1. Tell us a little bit about your role and how your role contributes to the overall mission of Examinetics.

As an Occupational Health Specialist, my role is to conduct employee health screenings, such as hearing testing and pulmonary function tests, for companies across the United States. Along with my fellow OHS “techs," I am on the frontline when I visit clients. In many cases, we are the only person to meet the local site client, so we are the face of the company. I strive to exceed expectations and promote a positive opinion of Examinetics. 

2. How does your role contribute to the health and safety of America’s workforce? 

The most common workplace injury is noise-induced hearing loss. As a health specialist, I'm responsible for helping our clients stay compliant with regulations for hearing conservation programs. In short, this includes the mandatory hearing test as well as education on the importance of hearing protection and additional training using hearing protection. Our clients are acknowledging that this education is important for their worker’ safety, and it ensures they stay compliant and follow the safety precautions established by their work environment.

I follow all safety rules including the use of hearing protection devices when I arrive on client sites. I carry my own pair of HPDs at all times and I protect my hearing on and off the job. 

3. What's the most rewarding part of your job? 

Two words: traveling and people. The opportunity I have as an OHS is truly rewarding. I get to travel and explore constantly while helping people in the process. I truly love meeting my clients, and I enjoy the impact I make on their health and safety.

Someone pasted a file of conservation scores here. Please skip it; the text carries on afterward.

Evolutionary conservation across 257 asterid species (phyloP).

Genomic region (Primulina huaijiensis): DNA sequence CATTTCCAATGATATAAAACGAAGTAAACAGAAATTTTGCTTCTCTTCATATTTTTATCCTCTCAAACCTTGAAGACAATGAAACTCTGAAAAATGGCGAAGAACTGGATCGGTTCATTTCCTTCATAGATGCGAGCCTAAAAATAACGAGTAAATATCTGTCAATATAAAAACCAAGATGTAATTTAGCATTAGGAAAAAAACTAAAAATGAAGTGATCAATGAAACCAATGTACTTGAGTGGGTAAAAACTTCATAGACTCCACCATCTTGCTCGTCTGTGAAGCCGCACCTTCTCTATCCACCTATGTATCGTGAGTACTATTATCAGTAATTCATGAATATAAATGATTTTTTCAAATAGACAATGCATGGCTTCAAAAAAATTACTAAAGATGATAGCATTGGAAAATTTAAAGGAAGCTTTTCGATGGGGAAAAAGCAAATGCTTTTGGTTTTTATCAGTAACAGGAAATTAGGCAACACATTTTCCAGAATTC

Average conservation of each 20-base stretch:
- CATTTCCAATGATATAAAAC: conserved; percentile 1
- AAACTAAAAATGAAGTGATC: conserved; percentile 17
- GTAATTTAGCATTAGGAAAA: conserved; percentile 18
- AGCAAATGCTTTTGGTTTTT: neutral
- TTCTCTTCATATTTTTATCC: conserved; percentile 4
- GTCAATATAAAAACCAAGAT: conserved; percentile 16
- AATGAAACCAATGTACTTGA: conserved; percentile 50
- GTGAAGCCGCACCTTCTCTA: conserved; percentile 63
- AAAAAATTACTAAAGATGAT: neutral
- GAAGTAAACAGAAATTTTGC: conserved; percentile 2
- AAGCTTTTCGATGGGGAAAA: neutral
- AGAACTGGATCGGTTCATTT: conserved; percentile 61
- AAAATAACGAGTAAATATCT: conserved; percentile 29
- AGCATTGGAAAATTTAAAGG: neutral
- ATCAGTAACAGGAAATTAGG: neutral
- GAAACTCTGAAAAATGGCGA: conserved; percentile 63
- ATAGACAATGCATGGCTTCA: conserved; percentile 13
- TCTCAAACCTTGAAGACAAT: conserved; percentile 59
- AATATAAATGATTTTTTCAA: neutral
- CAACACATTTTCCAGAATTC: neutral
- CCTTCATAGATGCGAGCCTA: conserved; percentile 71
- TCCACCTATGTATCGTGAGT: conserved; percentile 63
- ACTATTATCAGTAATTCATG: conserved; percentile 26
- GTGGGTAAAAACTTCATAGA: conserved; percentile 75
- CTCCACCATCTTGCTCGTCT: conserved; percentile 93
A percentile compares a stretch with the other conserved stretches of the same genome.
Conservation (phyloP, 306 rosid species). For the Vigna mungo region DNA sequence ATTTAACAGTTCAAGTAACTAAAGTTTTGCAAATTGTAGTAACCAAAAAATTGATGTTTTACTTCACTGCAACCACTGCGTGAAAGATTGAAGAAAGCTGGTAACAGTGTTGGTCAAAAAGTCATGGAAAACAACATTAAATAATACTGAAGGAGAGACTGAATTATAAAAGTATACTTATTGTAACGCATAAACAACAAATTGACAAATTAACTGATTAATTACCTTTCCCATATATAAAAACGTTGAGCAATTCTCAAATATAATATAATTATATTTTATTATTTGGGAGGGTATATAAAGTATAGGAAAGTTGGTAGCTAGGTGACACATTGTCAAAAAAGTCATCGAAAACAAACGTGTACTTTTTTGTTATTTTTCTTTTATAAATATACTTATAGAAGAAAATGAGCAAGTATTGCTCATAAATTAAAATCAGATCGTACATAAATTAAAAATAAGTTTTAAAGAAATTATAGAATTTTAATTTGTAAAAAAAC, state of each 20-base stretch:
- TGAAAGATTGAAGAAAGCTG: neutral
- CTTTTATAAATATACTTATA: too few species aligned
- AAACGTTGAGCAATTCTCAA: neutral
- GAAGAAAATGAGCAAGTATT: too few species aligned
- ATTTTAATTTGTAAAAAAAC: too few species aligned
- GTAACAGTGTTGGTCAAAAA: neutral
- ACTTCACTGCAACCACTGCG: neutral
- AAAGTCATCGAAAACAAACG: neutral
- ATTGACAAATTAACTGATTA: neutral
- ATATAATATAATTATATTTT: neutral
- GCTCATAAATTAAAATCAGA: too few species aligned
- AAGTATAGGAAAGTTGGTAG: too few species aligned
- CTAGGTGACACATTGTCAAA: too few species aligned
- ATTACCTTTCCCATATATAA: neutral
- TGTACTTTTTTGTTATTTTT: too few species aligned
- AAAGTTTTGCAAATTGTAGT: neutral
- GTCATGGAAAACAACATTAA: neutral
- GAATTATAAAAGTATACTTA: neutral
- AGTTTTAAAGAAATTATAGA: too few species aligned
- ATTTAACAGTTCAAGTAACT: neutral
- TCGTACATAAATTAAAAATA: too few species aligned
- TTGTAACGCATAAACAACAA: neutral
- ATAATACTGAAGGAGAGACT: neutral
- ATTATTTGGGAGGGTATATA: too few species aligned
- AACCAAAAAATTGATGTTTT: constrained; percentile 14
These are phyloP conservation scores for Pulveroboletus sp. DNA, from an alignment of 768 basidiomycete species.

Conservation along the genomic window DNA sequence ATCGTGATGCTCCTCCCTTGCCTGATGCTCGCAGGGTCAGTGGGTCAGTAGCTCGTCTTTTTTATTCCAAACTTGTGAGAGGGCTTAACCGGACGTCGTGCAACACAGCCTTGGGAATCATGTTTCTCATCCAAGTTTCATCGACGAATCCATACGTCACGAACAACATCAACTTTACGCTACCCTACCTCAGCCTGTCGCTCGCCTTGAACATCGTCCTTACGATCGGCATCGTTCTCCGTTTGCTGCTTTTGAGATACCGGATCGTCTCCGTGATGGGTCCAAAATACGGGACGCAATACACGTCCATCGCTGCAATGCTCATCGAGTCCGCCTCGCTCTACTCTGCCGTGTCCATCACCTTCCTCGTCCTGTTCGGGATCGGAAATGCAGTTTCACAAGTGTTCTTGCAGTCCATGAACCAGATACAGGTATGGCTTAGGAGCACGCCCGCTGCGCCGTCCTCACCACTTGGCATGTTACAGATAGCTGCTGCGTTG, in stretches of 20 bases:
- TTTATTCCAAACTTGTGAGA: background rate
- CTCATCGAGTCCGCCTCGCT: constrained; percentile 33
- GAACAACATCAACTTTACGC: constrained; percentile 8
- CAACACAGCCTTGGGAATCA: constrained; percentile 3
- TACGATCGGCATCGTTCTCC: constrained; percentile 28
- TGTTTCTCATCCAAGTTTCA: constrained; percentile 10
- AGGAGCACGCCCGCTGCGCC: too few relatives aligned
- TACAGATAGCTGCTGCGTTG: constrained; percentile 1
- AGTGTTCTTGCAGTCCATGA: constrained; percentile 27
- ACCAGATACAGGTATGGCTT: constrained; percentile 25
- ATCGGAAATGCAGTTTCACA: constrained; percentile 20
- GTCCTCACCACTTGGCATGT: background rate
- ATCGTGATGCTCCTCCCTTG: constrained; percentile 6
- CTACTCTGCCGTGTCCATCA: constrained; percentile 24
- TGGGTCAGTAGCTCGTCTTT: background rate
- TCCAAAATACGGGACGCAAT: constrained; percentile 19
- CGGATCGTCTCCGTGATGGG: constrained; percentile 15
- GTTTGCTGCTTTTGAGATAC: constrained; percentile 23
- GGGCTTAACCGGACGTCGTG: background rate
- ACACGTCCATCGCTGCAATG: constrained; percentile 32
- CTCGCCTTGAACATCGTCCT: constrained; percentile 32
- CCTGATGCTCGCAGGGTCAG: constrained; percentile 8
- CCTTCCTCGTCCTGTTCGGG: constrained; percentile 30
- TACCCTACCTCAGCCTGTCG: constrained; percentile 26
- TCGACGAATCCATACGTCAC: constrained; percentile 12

Some of my much loved cities include Minneapolis, Houston and Chicago. I've found a common thread among all these cities: delicious cuisine and amazing culture. 

My favorite place is New Orleans. The people there are very friendly and love to talk about their culture. While there, I always get the crab boil. A crab boil has crab legs, corn, potatoes, shrimp, sausage all married together in a blend of seasoning. It's a beautiful and fascinating city.

4. What tips and tricks have you learned from working on the road? 

I always bring supplies when starting a new job. Our mobile units and job sites are well equipped, but It’s always good to be prepared since you never know what may arise. Also, I like to pack non-perishable food items in my suitcase to cut down on the number of trips to the store and to save money as well. 

Building great relationships is the key to success for anyone working remote or in the field. Specifically for our role, it's important to form relationships with other technicians, your supervisor and the scheduling teams. I think it significantly helps a technician on the road, especially if they are new to working in the field. By building these bonds, you have a resource for help but you also become a resource for someone else. It’s a way to stay connected to the wider organization. 

5. What are the challenges of living on the road? What are the perks? 

As a road warrior, one of the biggest challenges includes spending long periods of time without my family. Our schedules can be demanding with long stretches of time away from home. You need to find balance and ways to prioritize and stay connected to home.  

The best perk for me is definitely the opportunity to travel across the country. I've experienced amazing places and have been to places I never thought I would go. My mind has opened up to new ideas. I have tried crazy food, and have fun when I’m on the road doing my job.


This is business-to-business information intended for EHS (environmental health and safety) professionals and not intended for the final consumer. Companies should check the local regulatory status of any claim according to their individual needs, requirements and intended use.